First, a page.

Over 260 dead dolphins washed ashore off the coast of Peru this month.
The dead Bottlenose dolphins were discovered along a 66-mile long stretch of coastline 500 miles north of Lima between the districts of San Jose and Palo Parado, in Morrope, along with large quantities of dead anchovies.
Edward Barriga an official with Peru's Oceanic Institute (IMARPE) said that samples had taken to determine the cause of death and the results should be reported very soon.
Some speculation had been made that the dolphins were hunted but local fishermen report that it is rare to see dolphins in the area, plus there was a lack of any marks on the dolphins. Reports had also been issued of locals scavenging meat from the bodies.
Carlos Yaipen with ORCA, a non-governmental group that focuses helping ocean creatures in the south Pacific speculates that the cause of death may be due to the impact of off-shore oil exploration and drilling in the region.
However, the head of a Lambayeque group representing aquafarmers, Jorge Cabrejos, said that the dead anchovies which were also found in the area appeared to have eaten contaminated plankton, which then sickened the dolphins that ate the small fish. Although this does not explain why the dolphins were in the area initially or whether they died first and were washed up or beached themselves.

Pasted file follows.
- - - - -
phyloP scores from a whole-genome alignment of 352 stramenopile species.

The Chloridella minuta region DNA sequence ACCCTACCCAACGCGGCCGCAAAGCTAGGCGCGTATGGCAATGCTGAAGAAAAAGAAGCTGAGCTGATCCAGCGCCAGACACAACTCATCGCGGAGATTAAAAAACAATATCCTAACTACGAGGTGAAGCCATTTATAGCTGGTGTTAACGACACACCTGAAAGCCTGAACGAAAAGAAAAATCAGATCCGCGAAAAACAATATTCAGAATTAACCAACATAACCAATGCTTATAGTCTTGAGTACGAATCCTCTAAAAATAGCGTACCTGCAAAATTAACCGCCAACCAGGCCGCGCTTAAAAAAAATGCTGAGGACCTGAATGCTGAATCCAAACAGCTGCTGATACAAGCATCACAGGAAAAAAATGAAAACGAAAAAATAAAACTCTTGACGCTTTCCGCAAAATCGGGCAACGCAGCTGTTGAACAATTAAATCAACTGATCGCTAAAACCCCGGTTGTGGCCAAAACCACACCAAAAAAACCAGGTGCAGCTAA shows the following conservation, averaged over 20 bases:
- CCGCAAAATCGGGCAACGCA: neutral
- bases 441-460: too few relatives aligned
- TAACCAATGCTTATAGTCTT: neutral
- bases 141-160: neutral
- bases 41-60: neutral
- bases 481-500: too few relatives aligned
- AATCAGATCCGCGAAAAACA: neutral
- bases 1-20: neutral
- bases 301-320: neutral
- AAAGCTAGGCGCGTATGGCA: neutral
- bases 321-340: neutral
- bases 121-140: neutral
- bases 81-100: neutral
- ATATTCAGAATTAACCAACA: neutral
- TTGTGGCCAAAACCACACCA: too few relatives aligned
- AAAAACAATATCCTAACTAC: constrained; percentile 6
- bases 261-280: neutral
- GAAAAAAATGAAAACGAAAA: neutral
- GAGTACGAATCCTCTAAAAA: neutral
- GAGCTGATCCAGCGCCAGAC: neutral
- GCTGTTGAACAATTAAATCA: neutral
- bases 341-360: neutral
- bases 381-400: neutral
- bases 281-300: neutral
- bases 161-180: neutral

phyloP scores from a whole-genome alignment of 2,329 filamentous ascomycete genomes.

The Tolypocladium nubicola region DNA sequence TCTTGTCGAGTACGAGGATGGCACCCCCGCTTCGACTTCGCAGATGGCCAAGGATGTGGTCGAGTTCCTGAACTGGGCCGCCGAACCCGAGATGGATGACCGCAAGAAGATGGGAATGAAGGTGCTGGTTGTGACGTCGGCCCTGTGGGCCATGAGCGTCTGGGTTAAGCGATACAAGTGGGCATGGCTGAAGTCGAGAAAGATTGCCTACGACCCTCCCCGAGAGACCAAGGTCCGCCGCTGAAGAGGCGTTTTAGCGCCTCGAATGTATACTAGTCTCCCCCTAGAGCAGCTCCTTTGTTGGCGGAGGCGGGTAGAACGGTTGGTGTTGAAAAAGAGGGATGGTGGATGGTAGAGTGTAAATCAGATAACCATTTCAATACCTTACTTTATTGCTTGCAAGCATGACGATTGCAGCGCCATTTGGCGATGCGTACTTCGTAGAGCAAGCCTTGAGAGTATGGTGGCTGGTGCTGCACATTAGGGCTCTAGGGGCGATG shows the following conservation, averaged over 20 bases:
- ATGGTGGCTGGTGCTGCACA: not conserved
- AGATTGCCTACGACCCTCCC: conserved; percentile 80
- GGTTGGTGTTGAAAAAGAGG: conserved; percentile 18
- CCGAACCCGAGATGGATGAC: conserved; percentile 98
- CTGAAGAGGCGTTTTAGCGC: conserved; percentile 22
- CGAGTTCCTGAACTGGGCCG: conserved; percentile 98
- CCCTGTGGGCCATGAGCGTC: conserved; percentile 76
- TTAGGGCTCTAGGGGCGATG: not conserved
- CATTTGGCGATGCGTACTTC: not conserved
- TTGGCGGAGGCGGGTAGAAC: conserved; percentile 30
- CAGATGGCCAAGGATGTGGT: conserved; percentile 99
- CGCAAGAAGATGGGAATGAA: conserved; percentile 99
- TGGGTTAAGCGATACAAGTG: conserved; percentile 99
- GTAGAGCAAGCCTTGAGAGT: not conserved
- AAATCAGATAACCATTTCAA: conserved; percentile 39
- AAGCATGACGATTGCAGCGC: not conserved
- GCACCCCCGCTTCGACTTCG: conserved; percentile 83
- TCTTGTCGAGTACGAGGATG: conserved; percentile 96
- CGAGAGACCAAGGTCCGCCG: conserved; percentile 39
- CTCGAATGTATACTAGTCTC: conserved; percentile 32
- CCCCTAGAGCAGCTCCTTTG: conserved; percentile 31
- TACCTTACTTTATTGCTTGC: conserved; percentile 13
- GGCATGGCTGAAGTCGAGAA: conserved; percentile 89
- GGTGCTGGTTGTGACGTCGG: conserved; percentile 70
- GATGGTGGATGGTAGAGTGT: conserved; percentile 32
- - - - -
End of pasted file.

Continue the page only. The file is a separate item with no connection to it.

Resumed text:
The news came just weeks after reports of over 170 short-beaked common dolphins beaching themselves off the coast of Cape Cod which resulted in over 120 of them dying. However this incident appears to be different in that the dolphins washing up are already dead.
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